I sat down to write a blog about pitching this morning and then remembered I had to book my car in for repair.
An hour later I’d abandoned the attempt and decided to write this blog instead because I’m seriously p1$$ed off at the moment and there’s a lesson for all of us here I feel.
I have a Mercedes SL 500 and on the way home from Manchester yesterday I had a couple of power failures. Accelerator pressed did not equal acceleration.
Better get it fixed. Better call the local Mercedes garage then.
Well, they made one fundamental mistake caused by a bad decision they took some time ago.
Here’s the sequence of events; see if you can spot what their bad decision was.
- I ring the garage and they told me to ring another number for their service department (get a shared switchboard I say).
- I ring the garage and Phil (not his real name) answers.
- He asks the problem and I tell him.
- He then says he’s going to transfer me to the service department where I’ll need to “tell them the problem again” (WTF!)
- He transfers me but nobody answers.
- I ring Phil again and he apologises and repeats the sequence; this time somebody answers.
- She suggests I should use the free road-side attendance service and asks me to wait whilst she checks. (thumbs up)
- 16 minutes of waiting later the phone goes dead. (thumbs down, crowd howling for blood)
- I ring the service number again – nobody answers and it switches me through to a computer. I ring off.
- I ring in again and this time get Phil. He apologises (again) and offers to get it sorted if I can get it to them (a whiff of decent customer service).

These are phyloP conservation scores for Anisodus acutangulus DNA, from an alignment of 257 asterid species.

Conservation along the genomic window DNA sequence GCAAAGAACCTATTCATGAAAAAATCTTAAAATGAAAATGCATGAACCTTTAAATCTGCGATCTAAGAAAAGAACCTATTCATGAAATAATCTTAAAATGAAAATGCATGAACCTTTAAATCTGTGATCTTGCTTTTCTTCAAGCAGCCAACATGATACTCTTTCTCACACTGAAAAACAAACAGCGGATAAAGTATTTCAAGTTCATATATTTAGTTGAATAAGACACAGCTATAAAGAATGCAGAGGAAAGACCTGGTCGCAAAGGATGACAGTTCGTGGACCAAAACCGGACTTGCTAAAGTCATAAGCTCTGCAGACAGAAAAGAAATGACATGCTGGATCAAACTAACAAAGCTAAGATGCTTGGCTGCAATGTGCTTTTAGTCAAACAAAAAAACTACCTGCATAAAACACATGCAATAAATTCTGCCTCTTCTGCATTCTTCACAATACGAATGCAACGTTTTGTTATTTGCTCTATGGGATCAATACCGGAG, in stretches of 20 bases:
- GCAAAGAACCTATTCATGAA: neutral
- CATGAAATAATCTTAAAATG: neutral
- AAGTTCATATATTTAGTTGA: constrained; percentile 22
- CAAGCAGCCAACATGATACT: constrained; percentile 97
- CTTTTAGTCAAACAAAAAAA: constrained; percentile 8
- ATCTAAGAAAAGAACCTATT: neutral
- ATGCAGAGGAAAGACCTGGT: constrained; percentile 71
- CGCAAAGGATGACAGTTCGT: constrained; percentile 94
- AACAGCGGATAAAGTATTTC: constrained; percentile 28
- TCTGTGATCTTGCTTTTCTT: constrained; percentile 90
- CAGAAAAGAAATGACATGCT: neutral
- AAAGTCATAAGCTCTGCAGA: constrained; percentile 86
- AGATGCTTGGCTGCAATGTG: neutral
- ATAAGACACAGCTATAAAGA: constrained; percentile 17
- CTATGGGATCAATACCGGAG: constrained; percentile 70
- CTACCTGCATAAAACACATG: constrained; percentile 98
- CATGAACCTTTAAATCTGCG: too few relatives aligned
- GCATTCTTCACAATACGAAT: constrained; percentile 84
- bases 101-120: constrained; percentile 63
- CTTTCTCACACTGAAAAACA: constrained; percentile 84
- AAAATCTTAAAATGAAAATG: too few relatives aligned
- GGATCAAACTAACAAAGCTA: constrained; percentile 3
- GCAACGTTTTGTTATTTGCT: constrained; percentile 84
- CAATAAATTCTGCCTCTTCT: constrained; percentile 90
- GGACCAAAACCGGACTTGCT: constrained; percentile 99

- I point out it isn’t safe to drive and I’m entitled to free roadside service. He gives me the number.
- I ring it and nobody answers – I wait 10 minutes and lose interest. (OFFS)
Did you spot their bad decision? This is what I think (I could be wrong).
Can you imagine some bright spark saying “look, we’ve done some analysis on the servicing process and we think we can streamline it to make it cheaper and better for the client”.
There follows a PowerPoint presentation that is, indeed, very compelling – the bright spark gets the go-ahead and everybody feels pleased with themselves.
They also broke the first two rules of client service excellence: –
Rule #1: “Never design a client service process which is good for you but bad for the client”
Rule #2: “Never make a client feel they are part of a process or a name on a database”.
The alternative was to for me to make one phone call to my local garage where somebody there takes ownership of my problem; solves it and then gets back to me.
That’s what head-turning, mind-blowing, WOW client service is all about. That’s right: it’s all about the client!
Well, better get back on the phone to Phil – can’t wait to tell all my friends to buy a Mercedes and get it serviced at the same place (not!)